Foreign Service officers are white, male elites.
In a 2014 blog post, a former diplomat complained that “Breaking into the Good Old Boys Diplomatic Club is Still Hard to Do,” and in his book “A Lifetime of Dissent,” Raymond Gonzales likewise argues that “as Foreign Service Officers, the odds for Hispanics or Blacks making the cut are pretty grim. Thus, the good ol’ boy network perpetuates itself.”
There was a time when members of the Foreign Service almost exclusively came from well-heeled families of American patrician society and were educated in one of the Ivy League bastions of privilege, part of an “old boys’ ” network (sarcastically referred to as “pale, male and Yale”).
These days, though, Foreign Service officers look more like America. They come from rural and small-town as well as urban areas, and from state and small private colleges as well as the Ivy League. If you think you can compete for the opportunity to represent this country abroad and are prepared to tolerate — in many posts — regular power outages, poor public health and sanitation standards, and a dangercurtailed lifestyle, you’re welcome to apply.
But while the Foreign Service has changed, when it comes to gender and racial diversity, there’s still work to be done. Almost half a century ago, in 1970, less than 5 percent of Foreign Service officers, and only 1 percent of senior-level officers, were women. By 2003, women were one-third of the officer corps and 25 percent of those at senior levels. The latest State Department report lists women as 40 percent of the “FS Generalist” corps (accounting for most diplomats) and onethird of the Senior Foreign Service.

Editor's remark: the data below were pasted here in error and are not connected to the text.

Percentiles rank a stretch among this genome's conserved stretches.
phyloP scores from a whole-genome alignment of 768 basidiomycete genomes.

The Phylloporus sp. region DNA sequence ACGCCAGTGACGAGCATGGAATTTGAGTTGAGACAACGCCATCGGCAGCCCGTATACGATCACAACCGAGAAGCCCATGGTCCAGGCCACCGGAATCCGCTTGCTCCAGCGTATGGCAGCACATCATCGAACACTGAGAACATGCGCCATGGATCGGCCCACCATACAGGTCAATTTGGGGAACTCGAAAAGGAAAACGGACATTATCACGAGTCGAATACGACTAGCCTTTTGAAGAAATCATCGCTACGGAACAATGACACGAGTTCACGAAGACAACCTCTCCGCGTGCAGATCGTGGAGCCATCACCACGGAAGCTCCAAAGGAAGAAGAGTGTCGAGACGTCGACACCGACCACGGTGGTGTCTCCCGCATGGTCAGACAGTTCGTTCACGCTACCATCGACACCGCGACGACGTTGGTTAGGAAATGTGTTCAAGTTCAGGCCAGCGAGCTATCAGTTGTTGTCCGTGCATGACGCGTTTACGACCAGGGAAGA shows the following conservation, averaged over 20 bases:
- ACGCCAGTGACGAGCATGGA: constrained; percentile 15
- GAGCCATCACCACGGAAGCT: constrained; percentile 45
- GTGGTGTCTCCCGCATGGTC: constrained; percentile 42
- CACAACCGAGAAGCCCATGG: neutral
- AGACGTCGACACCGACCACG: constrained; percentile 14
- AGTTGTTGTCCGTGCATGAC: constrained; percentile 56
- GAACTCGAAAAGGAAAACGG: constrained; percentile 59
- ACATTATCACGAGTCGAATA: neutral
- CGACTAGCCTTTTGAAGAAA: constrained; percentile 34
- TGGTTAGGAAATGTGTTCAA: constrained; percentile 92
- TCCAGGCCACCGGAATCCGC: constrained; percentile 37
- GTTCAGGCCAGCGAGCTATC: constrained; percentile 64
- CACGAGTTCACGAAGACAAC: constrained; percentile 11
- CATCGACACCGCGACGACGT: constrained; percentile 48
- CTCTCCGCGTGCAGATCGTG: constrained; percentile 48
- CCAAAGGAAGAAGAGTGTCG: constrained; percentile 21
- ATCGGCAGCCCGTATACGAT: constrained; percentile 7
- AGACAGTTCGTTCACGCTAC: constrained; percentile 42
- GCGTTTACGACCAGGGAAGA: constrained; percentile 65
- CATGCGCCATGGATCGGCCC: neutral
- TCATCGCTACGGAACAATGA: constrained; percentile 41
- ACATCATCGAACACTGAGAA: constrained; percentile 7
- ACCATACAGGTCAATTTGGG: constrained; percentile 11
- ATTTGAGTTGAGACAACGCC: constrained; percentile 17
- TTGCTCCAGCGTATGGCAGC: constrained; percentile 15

Likewise, the share of black career officers is still disappointingly small but growing from prior decades: It reached 6 percent in 2005 and by this spring was not any higher. That’s better than the mere two dozen black officers at work in 1968, but with clear and needed room for improvement.